[cfe-dev] Proposal for thread safety attributes for Clang

Caitlin Sadowski supertri at google.com
Tue Jul 12 13:46:46 PDT 2011

Hey all,

Any other thoughts on this? Can we commit the first patch?

Also, here a fresh copy of the first patch, which fixes a name changed
since the time I initially emailed it out.



On Fri, Jul 1, 2011 at 3:48 PM, Caitlin Sadowski <supertri at google.com> wrote:
> Here is the first thread safety patch. Note that this patch depends on
>  prior refactoring patches I sent out. If you want to review it, you can go
> to:
> http://codereview.appspot.com/4667054
> Cheers,
> Caitlin
> On Thu, Jun 30, 2011 at 5:57 PM, Caitlin Sadowski <supertri at google.com>
> wrote:
>> The following is a proposal for a project we would like to contribute to
>> Clang. Feel free to discuss.
>> Cheers,
>> Caitlin Sadowski
>> Google & University of California at Santa Cruz
>> Thread Safety Attributes for Clang
>> Summary
>> We would like to add a set of thread safety attributes to Clang. These
>> attributes, based on a prior GCC implementation, will allow for checkable
>> documentation of basic locking policies in multithreaded programs.
>> Background
>> The synchronization policies in modern multithreaded code may be poorly
>> documented, and incorrectly inferred by new developers. Furthermore, when
>> these policies are improperly followed they often lead to bugs which are
>> difficult to reproduce and diagnose. One strategy for avoiding concurrency
>> bugs is formal documentation of these synchronization policies. By writing
>> this documentation using attribute-based annotations, Clang can mechanically
>> check and warn about issues that could potentially result in race conditions
>> and deadlocks.
>> Example
>> A code sample which demonstrates two of the proposed annotations is below.
>> In this code sample, variables are protected by locks from the Mutex class.
>> This class has been annotated to specify the API used to lock and unlock.
>> * GUARDED_BY specifies a particular lock should be held when accessing the
>> annotated variable. Violations of this locking policy may lead to data
>> races.
>> *  ACQUIRED_AFTER annotations document the acquisition order between locks
>> that can be held simultaneously by a thread, by specify the locks that need
>> to be acquired before the annotated lock. Violations of this locking policy
>> may lead to deadlocks.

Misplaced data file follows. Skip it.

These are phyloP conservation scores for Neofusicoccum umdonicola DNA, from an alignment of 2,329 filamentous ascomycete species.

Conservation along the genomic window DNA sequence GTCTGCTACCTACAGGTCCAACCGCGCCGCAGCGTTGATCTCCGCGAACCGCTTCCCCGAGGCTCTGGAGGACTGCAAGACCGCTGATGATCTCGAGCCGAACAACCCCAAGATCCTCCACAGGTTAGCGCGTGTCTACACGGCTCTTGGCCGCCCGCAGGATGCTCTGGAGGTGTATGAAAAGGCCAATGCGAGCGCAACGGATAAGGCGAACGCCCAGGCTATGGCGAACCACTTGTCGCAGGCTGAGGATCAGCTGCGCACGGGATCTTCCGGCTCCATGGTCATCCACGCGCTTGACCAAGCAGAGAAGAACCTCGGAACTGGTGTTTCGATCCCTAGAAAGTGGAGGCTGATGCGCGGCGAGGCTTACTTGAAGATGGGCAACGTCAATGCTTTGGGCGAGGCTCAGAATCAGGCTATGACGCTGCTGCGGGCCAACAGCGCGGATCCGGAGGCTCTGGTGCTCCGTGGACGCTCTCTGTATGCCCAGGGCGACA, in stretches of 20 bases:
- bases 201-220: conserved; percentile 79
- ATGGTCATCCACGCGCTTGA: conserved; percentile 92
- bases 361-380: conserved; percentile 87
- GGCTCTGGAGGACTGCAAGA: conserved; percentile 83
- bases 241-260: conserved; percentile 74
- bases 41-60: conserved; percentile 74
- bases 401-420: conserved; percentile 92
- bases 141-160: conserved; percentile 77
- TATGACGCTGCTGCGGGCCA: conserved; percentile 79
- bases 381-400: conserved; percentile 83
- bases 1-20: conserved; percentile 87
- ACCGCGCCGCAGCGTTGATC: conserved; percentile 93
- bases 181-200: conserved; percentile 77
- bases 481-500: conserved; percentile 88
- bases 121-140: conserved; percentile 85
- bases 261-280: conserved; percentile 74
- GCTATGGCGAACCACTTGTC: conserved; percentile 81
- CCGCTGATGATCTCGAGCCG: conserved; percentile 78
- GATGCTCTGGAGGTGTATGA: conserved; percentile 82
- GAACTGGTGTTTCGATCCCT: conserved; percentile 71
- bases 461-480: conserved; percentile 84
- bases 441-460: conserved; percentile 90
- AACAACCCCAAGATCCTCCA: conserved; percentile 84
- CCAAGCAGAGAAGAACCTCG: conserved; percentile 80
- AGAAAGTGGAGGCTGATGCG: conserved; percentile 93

>>  1 #include "thread_annotations.h"
>>  2 #define GUARDED_BY(x) __attribute__((GUARDED_BY(x)))
>>  3 #define ACQUIRED_AFTER(x) __attribute__((ACQUIRED_AFTER(x)))
>>  4
>>  5 Mutex mu1;
>>  6 Mutex mu2 ACQUIRED_AFTER(mu1);
>>  7
>>  8 int x GUARDED_BY(mu1);
>>  9 int a GUARDED_BY(mu2);
>>  10
>>  11 void foo()
>>  12 {
>> 13   mu2.Lock();
>> 14   mu1.Lock();
>> 15   if (x > 2)
>> 16     a = x + 1;
>> 17   else
>> 18     a = x - 1;
>> 19   mu1.Unlock();
>> 20   mu2.Unlock();
>> 21 }
>> Sample compiler output:
>> ex.cc: In function 'void foo()':
>> ex.cc:12: warning: Lock 'mu1' is acquired after lock 'mu2' (acquired at
>> line 14) but is annotated otherwise
>> Previous Work
>> As mentioned, thread safety annotations have been implemented in GCC. A
>> full list of the annotations and descriptions for them can be found here:
>> http://gcc.gnu.org/wiki/ThreadSafetyAnnotation
>> https://docs.google.com/a/google.com/Doc?id=ddqtfwhb_0c49t6zgr
>> These annotations have been in active use in Google’s C++ codebase for a
>> couple of years, so there is a large informal case study of their
>> usefulness. The ideas behind many of these annotations come originally from
>> a research paper [1].
>> Plan
>> We are planning to re-implement the GCC thread safety attributes in Clang.
>> We will submit a series of patches to the cfe-commits mailing list. Our
>> current plan for this serie is as follows:
>> 1) Basic parsing and semantic checking of the attributes which do not take
>> arguments. In other words, checking whether the attribute is applied in the
>> appropriate context (e.g. to a field, with no arguments).
>> 2) Basic parsing and semantic checking of the attributes which do take
>> arguments, but without parsing or checking the arguments themselves. At this
>> point, we will simply discard the tokens making up the arguments.
>> 3) Attribute argument parsing.
>> 4) Adding the thread safety analysis checks. We will teach the static
>> analysis-based warnings layer to warn for violations of the annotations
>> discussed on the links above.
>> Future Projects
>> Once we have this core set of thread safety annotations implemented, we
>> have several directions for future work we would like to pursue. These
>> include supporting additional types of annotations. For example, we would
>> like to extend the system to support annotations for functions which only
>> touch thread-local data and atomic functions which always execute as if they
>> are not interleaved with operations of other threads. We would also like to
>> build an annotation inference system; this system would enable application
>> of the thread safety analysis to large amounts of legacy code.
>> [1] C. Flanagan and S. N. Freund. Type-based race detection for Java. In
>> Programming Language Design and Implementation (PLDI), June 2000.
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